- Freshwater Woes - Hi, <Greetings, JasonC here...> I have just found your website and it is terrific. I wish I had know about it before. It would have saved me my present grief. I have had a tank for about a year and a half now. I started off with a 25 gallon (the first 6 months) and had so much fun with it my girl friend got me a 55 gallon for my birthday. Everything has gone perfect until about a week ago. I bought a new clown loach and my tank came down with ick a few days later. I know now I should have used a qt tank. <You are quite right.> I have not been very scientific about my tank I have just been going with the flow and enjoying it all, but when I look at my usually very energetic and fun to watch Bala shark sitting listlessly at the top of my tank i feel irresponsible and quite sad. I will tell you about my tank before I explain the fishes appearances... I think they might have ick, cloud eye and some sort of fungus. As I said I have a 55 gallon tank. I am using to AquaClear filters one is a 200 and the other is a 500. In the tank I have the following an Auratus, Bala shark, convict, blue spotted jewel, Texas cichlid, Kenyi, scoleri, a mutt (it is a remaining baby between the Auratus and a red zebra... pet store does not believe me but i have no other idea where it came from.... the Auratus killed the mother shortly after eating most of the babies), a Johanni, a butterfly fish, three clown loaches, striped Raphael, a Chinese algae eater, and a Pleco. I know now that this tank is probably over crowed and the species may not be the best match but the tank has been great. <The tank is not 'probably' over crowded, it is 'definitely' over crowded.> All of the fish seem to get along fairly well and i have not had a single problem until now. <Likely the problems have been brewing.> I have read many of the faq's and i find that I do not know what a lot of the things discussed are. I am unaware of what is meant by a skimmer or a RO/do I was wondering if there is somewhere i could look on the web that would basically explain the basic steps to keeping a tank properly. <Well a couple of things come to mind here - first, protein skimmers and RO/DI filters are typical tools of the marine aquarist and are seen less often in the freshwater side of the hobby. Protein skimmers especially are next-to-useless in a freshwater tank, so you really don't need to concern yourself with these. Likewise, there are articles all over the freshwater section that would be apropos - for instance, the ones on quarantine.> Like I said i am quite upset about the state of my Bala shark and I want to make sure I take better care of my fish :). Anyway onto my present problem. It seems I have ick but my shark also seems to have cloud eye and some stringy white stuff on his side. All of my loaches and the Pleco also have ick. I have been treating them for two days now with rid ick and I have read on the net the life cycle for the disease. So I understand this will take a week of treatments. <More than a week, much more like two.> I do not have a second tank (gave the old one to my girlfriend) so I cannot remove these fish from the tank. <Well... do prepare some water for frequent changes as you will likely lose the biological filter due to the treatment with Rid-Ich.> The ick i think will clear up i am just wondering with the presence of the cloudy eyes of the Bala and the stringing white stuff on the Bala and the Pleco that i might be treating the wrong thing. <Well... it's hard to say exactly. In a tank as over-loaded as this one, there are probably some extenuating environmental conditions which are causing stress which is in turn compromising the fishes' immune system. You should start your reading here: http://www.wetwebmedia.com/FWSubWebIndex/fwdis3setsfactors.htm > Anyways I am sorry this is such a long email but after viewing this webpage I think i might be doing a lot of things wrong and want to correct thus. <Actually, I can only suggest - you will have to be the one to do the correcting - putting the suggestions/reading into action.> thanks for your time Ross <Cheers, J -- >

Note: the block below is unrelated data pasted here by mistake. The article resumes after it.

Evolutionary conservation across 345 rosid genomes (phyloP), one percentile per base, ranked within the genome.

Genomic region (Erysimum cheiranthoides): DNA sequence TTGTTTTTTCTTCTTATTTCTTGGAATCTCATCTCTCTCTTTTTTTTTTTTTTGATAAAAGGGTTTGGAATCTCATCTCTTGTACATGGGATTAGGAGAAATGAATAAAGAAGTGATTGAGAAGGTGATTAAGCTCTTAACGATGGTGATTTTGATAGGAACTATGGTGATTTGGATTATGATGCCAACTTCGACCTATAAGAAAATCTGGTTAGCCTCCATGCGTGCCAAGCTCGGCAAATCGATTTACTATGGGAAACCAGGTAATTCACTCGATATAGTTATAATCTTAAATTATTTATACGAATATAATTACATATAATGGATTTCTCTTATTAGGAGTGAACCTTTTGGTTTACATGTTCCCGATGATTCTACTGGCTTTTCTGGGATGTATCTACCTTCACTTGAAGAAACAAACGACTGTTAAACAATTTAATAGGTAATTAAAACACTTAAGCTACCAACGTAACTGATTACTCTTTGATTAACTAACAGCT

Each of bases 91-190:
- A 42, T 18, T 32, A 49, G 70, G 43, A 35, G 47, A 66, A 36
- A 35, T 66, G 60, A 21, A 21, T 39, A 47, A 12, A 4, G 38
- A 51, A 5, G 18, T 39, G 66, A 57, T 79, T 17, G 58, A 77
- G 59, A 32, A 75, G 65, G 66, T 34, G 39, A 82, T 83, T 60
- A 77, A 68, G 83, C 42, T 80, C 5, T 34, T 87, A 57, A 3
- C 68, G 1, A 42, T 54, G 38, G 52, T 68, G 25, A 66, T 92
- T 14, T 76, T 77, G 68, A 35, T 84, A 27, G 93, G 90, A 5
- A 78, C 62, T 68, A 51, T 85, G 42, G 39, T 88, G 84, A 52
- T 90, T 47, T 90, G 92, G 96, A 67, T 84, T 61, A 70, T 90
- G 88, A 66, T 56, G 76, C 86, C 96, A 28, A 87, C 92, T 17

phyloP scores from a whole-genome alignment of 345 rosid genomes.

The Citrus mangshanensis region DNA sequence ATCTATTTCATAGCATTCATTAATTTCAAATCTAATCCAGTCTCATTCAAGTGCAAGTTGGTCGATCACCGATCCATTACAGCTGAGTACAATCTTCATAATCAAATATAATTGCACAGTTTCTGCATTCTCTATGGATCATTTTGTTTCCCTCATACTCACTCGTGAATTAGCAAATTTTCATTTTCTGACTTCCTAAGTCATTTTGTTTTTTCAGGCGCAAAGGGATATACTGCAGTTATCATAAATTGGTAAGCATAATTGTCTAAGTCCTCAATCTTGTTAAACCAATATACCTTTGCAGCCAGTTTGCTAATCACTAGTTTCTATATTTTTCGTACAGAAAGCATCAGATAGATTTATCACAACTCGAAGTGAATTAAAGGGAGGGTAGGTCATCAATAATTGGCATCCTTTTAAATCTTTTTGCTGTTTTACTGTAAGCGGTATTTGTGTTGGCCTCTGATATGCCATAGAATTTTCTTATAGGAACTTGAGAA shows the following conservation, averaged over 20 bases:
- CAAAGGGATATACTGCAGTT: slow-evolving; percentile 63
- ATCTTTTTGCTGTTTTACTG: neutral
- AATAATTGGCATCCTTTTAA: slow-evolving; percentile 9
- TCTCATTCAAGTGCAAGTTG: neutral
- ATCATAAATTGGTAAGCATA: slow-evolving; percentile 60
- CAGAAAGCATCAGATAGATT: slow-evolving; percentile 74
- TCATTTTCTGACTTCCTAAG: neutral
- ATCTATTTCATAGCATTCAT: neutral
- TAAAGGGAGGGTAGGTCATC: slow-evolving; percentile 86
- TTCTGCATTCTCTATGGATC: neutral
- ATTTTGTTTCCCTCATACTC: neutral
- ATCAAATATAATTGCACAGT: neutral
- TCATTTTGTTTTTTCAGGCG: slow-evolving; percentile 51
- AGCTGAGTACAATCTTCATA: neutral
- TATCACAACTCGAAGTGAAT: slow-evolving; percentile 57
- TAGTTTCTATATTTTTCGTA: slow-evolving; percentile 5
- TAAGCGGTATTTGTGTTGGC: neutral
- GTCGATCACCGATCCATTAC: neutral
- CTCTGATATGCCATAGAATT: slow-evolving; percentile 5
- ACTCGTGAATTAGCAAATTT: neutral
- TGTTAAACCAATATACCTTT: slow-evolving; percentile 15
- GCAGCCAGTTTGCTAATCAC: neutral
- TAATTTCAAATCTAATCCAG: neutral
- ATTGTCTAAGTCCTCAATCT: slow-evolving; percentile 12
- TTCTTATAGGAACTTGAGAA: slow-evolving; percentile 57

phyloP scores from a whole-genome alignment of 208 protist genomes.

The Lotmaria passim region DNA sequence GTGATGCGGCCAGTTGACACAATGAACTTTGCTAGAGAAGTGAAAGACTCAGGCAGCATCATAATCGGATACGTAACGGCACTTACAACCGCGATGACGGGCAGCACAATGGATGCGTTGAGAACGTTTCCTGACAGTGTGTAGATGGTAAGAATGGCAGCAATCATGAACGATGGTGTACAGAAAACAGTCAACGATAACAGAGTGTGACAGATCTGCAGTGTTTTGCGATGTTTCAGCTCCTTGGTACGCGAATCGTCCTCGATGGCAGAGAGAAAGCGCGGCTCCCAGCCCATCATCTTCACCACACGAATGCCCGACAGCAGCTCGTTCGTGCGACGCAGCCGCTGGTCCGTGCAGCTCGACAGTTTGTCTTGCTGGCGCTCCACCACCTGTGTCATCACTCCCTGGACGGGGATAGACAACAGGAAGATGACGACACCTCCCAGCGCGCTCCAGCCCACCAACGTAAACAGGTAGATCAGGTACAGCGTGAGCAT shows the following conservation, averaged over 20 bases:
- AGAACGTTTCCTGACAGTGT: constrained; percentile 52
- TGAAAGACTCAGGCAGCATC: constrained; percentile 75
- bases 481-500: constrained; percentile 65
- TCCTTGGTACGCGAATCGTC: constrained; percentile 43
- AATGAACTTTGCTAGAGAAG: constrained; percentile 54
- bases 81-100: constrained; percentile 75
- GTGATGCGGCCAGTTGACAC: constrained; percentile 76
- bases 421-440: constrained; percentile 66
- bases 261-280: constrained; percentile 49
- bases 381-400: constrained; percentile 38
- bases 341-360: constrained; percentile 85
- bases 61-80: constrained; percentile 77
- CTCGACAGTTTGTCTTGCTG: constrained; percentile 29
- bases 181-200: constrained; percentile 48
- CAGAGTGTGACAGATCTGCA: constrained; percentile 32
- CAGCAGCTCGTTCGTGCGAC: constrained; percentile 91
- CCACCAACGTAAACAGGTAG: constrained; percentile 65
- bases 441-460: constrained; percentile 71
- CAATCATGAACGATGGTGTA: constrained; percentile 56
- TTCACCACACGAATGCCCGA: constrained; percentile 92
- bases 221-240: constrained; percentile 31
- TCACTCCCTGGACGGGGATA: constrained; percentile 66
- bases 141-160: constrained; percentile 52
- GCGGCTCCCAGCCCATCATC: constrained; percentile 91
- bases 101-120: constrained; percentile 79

Re: Ick and fish I have read many of your articles and responses on the website and really need some advice.  My fiancé and I are very new to fishtank keeping.  We unintelligently purchased a black fin shark for our 10 gallon tank, along with 2 black tetras, 2 algae eater, and although we had 3 neon, we now only have one, as the shark has eaten the other 2.  The current problem is that we only bought the algae eaters 4 days ago, put them in the tank, and the shark is now showing signs of Ich.  Our normal temp. runs about 76-78 degrees, our ph runs around 7.0 and we have started an Ich treatment called Ich-away by Wardley.  After all the reading I have done, I am concerned that the malachite green may harm the fish.  My questions are: 1.) Would it be better, considering the fish, to treat with raising the temp., and salt content? <You could try this, but raising the temperature may be just as harmful.  Maybe a medication which is primarily Formalin such as "Quick Cure"> 2.) What should we do with the shark, as we are college students, and can not afford nor keep a 55 gal. tank?  I really care for the shark, he is a beautiful creature and I don't want to hurt him. <If you are limited to the small tank, you may need to start looking for a good home for him.> 3.)  How long would we be able to keep the shark in the 10 gallon tank?  We have now had him for about a month.   <That depends on his current size, you do not want to stunt his growth in the small enclosure.> Thank you very much for your time!!!!  We appreciate it greatly, Jessica VanEeckhoven <You may also want to check out our FAQs on freshwater diseases. http://wetwebmedia.com/FWSubWebIndex/fw3setsdisfaqs.htm http://www.wetwebmedia.com/AqBizSubWebIndex/fishdisho.htm Best Regards, Gage>